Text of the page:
Critters Hitch Ride to Martian Moon, and Back: Discovery News

By | February 27, 2009

Critters Hitch Ride to Martian Moon, and Back: Discovery News

No one knows if there is life on Mars, but if all goes well with a Russian science mission later this year, there will be life on the Martian moon Phobos — for a short time anyway.

An assortment of critters and microbes are scheduled to make a round-trip journey to Phobos as passengers aboard a Russian spacecraft, scheduled to launch in October.

The mission, called Phobos-Grunt, aims to return samples of the Martian moon to Earth for analysis. It will be the first Russian-led mission to Mars since the loss of the Phobos 1 and Phobos 2 probes in 1988 and the botched launch of the Mars 96 spacecraft.

“I wish them luck,” said University of Colorado planetary scientist Larry Esposito, who was a science team member on two of the failed Russian missions. …

In addition to planetary sciences, two teams of researchers are interested in learning how living organisms fare during the three-year round-trip journey to Mars.

The Pasadena, Calif.-based Planetary Society is flying 10 different species in a small canister to test a theory that life could have been carried to Earth inside meteorites. The samples include tardigrades — also known as water bears — seeds and microscopic bacteria.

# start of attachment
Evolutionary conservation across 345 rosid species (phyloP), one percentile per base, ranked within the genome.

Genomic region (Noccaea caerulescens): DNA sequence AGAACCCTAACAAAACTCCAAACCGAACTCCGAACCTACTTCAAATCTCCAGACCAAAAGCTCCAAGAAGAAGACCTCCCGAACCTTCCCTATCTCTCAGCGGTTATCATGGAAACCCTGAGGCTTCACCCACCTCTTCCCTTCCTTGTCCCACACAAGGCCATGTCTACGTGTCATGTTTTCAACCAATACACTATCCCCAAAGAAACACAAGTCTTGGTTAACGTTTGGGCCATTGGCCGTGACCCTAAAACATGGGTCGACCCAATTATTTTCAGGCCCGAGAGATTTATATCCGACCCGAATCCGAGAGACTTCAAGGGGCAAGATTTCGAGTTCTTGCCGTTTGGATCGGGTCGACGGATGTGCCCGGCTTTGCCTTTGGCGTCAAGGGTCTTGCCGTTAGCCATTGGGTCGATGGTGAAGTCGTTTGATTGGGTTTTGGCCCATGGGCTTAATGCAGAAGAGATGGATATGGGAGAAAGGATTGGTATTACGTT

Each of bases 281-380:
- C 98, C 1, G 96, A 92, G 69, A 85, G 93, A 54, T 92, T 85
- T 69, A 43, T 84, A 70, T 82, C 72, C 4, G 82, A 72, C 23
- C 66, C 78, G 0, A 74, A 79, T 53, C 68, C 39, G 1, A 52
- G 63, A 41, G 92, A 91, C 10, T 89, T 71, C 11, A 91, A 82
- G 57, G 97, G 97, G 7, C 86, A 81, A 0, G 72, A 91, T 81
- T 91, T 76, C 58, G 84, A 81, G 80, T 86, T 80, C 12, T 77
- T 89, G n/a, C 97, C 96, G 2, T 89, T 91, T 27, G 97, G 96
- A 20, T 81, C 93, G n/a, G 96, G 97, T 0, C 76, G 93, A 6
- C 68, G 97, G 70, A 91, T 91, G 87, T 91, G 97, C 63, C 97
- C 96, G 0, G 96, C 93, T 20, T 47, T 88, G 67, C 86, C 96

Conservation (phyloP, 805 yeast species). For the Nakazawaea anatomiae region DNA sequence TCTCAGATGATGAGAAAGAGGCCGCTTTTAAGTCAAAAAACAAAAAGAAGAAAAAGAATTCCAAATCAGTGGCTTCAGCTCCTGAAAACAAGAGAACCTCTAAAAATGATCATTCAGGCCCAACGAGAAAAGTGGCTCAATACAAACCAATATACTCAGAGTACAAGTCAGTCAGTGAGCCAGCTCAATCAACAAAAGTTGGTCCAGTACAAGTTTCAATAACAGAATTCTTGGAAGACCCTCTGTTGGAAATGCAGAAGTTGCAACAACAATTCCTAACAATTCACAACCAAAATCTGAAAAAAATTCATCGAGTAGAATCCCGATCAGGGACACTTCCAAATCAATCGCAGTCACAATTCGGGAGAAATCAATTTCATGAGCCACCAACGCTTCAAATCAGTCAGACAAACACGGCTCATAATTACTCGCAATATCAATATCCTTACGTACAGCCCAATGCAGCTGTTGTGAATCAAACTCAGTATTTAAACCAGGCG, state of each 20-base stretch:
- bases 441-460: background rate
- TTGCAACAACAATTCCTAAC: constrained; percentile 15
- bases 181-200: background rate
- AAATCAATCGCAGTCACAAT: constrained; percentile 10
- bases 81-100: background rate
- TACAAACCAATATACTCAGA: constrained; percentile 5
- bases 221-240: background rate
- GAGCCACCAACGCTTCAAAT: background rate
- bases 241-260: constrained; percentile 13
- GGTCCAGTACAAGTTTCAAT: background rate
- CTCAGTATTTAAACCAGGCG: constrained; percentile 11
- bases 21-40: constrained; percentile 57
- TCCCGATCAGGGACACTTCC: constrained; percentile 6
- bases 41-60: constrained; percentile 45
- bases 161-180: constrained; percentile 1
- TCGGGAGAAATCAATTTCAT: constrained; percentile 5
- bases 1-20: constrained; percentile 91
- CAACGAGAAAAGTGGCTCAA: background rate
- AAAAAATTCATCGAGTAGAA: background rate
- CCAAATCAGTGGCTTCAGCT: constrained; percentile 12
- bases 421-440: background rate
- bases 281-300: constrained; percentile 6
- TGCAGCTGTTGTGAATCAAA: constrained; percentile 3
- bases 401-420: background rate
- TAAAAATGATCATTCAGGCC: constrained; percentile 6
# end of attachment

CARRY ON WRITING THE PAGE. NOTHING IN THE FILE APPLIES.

“The organisms are being sent in a dormant state, like spores,” program manager Bruce Betts told Discovery News.

via Critters Hitch Ride to Martian Moon, and Back: Discovery News.

This was amazing:

When it comes to surviving open exposure in space, a tiny invertebrate now stands out: tardigrades, also known as “water-bears.”

These small, segmented animals not only survived a 12-day orbital expedition, some members of the community felled by solar radiation actually recovered upon their return to Earth.

“How these animals were capable of reviving their body … remains a mystery,” said lead researcher Ingemar Jönsson, with Sweden’s Kristianstad University, who writes about the discovery in this week’s issue of Current Biology.

In what is apparently the first test of an animal’s ability to survive open exposure to space, tardigrades were packed aboard the European-funded Foton-M3 spacecraft launched by Russian in September 2007.

The tiny invertebrates, which range in size from about 0.1 to 1.5 mm, are more commonly found on mosses and lichens. Because their habitats often dry up, the creatures are extremely hardy and can survive prolonged periods of total dryness.

That seems to be just the beginning of their skills. Packed in ventilated chambers that were exposed to the vacuum of space, adults from two species of tardigrades were subjected to extreme heat, frigid cold, cosmic rays and deadly levels of solar ultraviolet radiation. They had no air, water or food.

Most of the 3,000 creatures not only survived, but they went on to reproduce once they came back to Earth. – discovery

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